Evolution of the primate β-Globin gene region: Nucleotide sequence of the δ-β-globin Intergenic region of gorilla and phylogenetic relationships between African Apes and Man
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- Perrin-Pecontal, P., Gouy, M., Nigon, VM. et al. J Mol Evol (1992) 34: 17. doi:10.1007/BF00163849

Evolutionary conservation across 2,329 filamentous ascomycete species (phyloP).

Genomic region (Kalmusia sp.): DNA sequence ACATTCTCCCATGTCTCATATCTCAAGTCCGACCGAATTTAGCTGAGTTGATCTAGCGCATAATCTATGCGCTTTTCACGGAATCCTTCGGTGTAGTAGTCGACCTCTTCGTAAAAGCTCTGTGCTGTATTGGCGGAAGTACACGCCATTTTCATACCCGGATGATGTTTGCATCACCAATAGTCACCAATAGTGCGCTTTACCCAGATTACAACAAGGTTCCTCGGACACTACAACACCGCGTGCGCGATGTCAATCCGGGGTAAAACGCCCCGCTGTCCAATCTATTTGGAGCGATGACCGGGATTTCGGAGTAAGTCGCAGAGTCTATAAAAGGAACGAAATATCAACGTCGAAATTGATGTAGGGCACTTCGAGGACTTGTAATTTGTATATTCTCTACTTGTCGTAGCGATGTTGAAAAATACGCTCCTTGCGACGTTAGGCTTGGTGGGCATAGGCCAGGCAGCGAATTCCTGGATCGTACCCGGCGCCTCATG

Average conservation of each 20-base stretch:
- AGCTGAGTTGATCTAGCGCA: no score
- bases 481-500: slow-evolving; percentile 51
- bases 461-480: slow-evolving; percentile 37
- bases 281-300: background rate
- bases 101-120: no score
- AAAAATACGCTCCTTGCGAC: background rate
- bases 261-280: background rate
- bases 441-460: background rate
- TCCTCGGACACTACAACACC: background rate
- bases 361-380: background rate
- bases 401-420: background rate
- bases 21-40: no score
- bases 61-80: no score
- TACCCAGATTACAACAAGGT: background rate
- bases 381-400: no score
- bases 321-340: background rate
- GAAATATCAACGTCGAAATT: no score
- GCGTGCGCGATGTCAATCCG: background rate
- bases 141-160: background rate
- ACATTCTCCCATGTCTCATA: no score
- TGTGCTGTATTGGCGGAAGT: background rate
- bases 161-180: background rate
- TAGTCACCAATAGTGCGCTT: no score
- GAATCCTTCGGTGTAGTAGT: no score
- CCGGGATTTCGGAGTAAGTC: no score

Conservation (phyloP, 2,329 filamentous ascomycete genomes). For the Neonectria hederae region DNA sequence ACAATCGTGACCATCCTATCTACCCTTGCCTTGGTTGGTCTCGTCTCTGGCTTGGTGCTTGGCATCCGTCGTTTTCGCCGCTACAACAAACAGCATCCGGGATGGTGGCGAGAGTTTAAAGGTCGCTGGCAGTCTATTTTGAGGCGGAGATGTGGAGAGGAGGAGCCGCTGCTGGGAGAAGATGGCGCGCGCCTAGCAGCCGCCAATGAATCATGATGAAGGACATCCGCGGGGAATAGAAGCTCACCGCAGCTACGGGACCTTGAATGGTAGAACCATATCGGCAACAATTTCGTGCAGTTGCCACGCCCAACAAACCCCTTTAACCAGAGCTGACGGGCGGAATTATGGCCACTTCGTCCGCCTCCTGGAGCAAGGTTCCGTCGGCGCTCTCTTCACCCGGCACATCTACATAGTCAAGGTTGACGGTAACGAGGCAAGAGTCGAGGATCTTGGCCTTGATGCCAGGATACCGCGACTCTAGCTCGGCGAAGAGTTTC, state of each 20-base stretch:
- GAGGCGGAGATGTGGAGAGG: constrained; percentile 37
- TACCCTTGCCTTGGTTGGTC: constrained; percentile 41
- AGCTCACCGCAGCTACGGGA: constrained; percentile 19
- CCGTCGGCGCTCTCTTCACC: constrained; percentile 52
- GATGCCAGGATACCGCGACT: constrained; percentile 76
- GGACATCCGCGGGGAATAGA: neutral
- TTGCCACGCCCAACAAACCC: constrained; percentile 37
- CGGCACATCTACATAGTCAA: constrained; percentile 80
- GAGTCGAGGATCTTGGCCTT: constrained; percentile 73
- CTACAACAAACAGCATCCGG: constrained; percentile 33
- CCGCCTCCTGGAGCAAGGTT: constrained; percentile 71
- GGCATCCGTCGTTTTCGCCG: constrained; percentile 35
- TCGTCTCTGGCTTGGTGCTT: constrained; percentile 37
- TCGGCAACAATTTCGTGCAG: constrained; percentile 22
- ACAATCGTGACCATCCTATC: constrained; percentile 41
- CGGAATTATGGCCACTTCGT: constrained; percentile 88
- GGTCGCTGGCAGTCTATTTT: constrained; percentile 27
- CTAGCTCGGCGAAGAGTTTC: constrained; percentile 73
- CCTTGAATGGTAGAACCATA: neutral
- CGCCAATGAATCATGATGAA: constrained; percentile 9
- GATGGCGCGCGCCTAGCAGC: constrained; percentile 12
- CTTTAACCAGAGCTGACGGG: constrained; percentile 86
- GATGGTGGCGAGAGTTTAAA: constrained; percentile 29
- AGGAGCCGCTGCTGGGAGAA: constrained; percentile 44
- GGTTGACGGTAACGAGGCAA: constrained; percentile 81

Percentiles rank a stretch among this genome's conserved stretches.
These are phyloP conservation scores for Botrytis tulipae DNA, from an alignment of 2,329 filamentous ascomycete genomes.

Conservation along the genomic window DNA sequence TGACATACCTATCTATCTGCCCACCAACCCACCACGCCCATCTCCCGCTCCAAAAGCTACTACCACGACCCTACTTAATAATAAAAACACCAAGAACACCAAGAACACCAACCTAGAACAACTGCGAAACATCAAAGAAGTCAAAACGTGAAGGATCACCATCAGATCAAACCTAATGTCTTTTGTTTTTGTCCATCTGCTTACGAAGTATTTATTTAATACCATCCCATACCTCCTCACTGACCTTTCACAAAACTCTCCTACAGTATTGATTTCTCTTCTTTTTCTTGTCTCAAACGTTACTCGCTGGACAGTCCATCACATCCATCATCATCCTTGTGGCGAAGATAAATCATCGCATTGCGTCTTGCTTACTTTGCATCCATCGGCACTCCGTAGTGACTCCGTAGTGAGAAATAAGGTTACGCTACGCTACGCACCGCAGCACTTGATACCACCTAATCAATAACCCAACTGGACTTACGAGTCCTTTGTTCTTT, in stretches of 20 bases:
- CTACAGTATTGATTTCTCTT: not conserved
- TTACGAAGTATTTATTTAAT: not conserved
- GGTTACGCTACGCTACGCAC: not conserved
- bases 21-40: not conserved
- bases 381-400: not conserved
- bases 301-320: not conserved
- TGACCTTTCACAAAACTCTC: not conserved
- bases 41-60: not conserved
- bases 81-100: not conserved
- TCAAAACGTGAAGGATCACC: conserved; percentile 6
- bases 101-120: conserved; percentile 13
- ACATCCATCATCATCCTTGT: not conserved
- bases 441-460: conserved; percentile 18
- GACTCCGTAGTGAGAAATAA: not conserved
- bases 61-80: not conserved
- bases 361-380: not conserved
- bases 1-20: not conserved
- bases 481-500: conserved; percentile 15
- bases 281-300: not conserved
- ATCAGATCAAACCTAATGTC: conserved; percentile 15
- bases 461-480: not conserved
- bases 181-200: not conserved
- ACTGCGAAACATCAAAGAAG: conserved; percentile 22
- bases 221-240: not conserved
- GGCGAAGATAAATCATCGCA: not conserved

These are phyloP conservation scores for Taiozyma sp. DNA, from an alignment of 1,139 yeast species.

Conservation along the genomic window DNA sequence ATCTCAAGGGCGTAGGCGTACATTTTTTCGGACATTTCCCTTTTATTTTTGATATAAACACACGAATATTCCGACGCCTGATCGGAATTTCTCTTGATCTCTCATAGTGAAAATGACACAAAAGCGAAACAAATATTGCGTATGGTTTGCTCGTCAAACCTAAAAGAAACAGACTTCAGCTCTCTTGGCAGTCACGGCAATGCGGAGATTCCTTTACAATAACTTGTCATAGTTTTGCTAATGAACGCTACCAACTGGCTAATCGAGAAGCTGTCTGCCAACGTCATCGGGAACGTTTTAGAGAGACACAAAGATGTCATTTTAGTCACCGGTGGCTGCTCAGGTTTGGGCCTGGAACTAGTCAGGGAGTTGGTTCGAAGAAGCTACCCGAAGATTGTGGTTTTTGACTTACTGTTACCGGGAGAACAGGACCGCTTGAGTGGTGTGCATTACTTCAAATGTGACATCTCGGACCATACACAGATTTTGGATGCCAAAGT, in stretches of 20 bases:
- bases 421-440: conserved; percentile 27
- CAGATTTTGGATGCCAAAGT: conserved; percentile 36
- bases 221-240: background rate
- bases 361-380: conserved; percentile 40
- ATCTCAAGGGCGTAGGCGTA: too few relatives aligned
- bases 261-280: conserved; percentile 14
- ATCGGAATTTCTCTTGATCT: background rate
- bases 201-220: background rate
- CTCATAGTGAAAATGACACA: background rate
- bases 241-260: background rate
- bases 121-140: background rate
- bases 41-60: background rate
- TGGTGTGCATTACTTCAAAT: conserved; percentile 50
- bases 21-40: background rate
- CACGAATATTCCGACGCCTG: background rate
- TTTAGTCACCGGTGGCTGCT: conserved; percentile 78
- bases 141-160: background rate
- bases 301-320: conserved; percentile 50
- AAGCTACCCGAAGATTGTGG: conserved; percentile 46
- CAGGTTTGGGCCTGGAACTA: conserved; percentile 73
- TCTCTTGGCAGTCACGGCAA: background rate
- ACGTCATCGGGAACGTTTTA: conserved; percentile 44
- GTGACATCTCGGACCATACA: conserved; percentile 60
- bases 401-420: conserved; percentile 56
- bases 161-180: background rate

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A 6.0-kb DNA fragment from Gorilla gorilla including the 5′ part of the β-globin gene and about 4.5 kb of its upstream flanking region was cloned and sequenced. The sequence was compared to the human, chimpanzee, and macaque δ-β intergenic region. This analysis reveals four tandemly repeated sequences (RS), at the same location in the four species, showing a variable number of repeats generating both intraspecific (polymorphism) and interspecific variability. These tandem arrays delimit five regions of unique sequence called IG for intergenic. The divergence for these IG sequences is 1.85 ± 0.22% between human and gorilla, which is not significantly different from the value estimated in the same region between chimpanzee and human (1.62 ± 0.21%). The CpG and TpA dinucleotides are avoided. CpGs evolve faster than other sequence sites but do not confuse phylogenetic inferences by producing parallel mutations in different lineages. About 75% of CpG doublets have become TpG or CpA since the common ancestor, in agreement with the methylation/deamination pattern. Comparison of this intergenic region gives information on branching order within Hominoidea. Parsimony and distance-based methods when applied to the δ-β intergenic region provide evidence (although not statistically significant) that human and chimpanzee are more closely related to each other than to gorilla. CpG sites are indeed rich in information by carrying substitutions along the short internal branch. Combining these results with those on the ψη—δ intergenic region, shows in a statistically significant way that chimpanzee is the closest relative of human.